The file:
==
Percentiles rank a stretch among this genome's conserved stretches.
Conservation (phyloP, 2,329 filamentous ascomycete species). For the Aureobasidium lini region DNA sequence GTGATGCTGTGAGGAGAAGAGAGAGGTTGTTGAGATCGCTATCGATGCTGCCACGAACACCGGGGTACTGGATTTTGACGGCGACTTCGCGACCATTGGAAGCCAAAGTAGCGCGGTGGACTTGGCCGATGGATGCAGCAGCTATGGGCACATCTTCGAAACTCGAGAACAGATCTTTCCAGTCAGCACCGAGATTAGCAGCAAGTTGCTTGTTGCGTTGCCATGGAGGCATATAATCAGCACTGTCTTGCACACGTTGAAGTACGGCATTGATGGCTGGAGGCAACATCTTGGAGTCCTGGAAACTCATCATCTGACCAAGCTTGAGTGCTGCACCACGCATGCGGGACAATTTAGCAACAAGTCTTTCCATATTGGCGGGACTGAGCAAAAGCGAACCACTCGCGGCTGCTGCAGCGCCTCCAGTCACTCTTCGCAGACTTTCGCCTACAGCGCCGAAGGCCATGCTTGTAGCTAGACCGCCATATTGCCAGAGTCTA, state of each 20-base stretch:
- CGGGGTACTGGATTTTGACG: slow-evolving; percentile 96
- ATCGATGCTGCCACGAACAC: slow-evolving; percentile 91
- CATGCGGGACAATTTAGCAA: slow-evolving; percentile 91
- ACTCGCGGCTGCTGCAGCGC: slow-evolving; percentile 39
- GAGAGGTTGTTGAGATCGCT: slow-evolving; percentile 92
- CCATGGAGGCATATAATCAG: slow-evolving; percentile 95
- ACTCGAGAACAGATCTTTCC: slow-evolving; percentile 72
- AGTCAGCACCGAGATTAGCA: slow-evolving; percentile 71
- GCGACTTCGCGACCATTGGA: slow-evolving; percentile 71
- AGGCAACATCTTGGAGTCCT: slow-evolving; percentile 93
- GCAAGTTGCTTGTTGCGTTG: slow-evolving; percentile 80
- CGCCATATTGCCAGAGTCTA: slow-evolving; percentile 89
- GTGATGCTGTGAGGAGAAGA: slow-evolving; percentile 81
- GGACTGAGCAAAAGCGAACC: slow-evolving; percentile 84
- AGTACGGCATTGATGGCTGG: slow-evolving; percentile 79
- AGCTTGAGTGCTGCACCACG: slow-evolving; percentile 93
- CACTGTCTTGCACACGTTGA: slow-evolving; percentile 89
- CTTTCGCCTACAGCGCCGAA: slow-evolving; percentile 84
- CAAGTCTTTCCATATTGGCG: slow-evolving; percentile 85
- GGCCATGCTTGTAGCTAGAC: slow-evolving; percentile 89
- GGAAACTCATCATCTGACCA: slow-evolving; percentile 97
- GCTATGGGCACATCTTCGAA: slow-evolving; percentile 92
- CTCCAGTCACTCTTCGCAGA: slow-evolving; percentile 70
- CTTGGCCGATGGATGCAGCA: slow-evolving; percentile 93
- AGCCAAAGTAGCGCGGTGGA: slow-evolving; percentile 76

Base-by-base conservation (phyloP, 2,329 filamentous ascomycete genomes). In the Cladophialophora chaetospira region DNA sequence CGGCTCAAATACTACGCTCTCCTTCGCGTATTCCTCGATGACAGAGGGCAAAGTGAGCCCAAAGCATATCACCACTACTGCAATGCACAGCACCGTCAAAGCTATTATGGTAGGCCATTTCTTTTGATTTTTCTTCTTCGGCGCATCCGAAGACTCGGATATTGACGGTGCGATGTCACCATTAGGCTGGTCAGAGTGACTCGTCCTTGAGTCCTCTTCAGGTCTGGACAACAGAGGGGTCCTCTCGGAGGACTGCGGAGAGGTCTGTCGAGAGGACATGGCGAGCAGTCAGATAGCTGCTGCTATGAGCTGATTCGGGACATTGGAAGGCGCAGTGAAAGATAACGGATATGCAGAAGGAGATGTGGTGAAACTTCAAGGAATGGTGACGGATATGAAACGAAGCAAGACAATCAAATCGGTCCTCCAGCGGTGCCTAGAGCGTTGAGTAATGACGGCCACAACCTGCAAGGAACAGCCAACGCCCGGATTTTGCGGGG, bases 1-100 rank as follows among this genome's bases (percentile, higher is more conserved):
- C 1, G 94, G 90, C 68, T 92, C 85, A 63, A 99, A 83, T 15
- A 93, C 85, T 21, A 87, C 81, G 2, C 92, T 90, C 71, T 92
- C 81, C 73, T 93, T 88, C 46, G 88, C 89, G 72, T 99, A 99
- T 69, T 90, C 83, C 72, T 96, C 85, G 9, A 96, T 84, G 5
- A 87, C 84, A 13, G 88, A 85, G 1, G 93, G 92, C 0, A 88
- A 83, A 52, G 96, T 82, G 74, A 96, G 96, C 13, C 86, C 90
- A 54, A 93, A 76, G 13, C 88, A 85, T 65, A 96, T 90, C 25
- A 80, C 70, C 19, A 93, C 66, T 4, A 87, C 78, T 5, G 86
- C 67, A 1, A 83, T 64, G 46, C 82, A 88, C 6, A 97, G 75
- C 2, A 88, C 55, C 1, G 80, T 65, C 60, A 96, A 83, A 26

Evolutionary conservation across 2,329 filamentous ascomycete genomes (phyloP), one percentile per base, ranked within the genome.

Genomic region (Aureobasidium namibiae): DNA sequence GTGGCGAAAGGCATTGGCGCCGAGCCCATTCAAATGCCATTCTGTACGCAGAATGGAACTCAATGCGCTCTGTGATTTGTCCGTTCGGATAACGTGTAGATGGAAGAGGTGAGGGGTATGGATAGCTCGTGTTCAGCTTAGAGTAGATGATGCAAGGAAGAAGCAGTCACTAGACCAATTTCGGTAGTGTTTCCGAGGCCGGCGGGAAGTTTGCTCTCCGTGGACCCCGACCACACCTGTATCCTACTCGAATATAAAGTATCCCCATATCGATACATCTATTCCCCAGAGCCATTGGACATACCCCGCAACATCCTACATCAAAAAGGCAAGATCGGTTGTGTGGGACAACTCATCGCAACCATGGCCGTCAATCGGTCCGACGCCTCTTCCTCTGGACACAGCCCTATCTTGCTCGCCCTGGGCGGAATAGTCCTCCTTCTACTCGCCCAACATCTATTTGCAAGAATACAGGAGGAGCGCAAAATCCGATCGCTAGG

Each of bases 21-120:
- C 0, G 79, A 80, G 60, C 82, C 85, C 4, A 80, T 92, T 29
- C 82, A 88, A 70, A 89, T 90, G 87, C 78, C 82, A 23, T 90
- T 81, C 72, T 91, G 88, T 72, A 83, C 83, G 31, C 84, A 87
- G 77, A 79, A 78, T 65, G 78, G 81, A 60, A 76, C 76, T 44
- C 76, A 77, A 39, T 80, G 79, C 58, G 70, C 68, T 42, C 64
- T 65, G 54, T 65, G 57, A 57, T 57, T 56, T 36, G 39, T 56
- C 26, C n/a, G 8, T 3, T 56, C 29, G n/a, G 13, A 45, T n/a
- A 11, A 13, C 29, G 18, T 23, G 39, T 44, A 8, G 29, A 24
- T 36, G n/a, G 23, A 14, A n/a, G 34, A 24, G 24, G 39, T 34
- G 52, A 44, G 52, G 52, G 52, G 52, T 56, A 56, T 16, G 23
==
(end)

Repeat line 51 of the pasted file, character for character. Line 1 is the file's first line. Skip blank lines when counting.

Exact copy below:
- G 52, A 44, G 52, G 52, G 52, G 52, T 56, A 56, T 16, G 23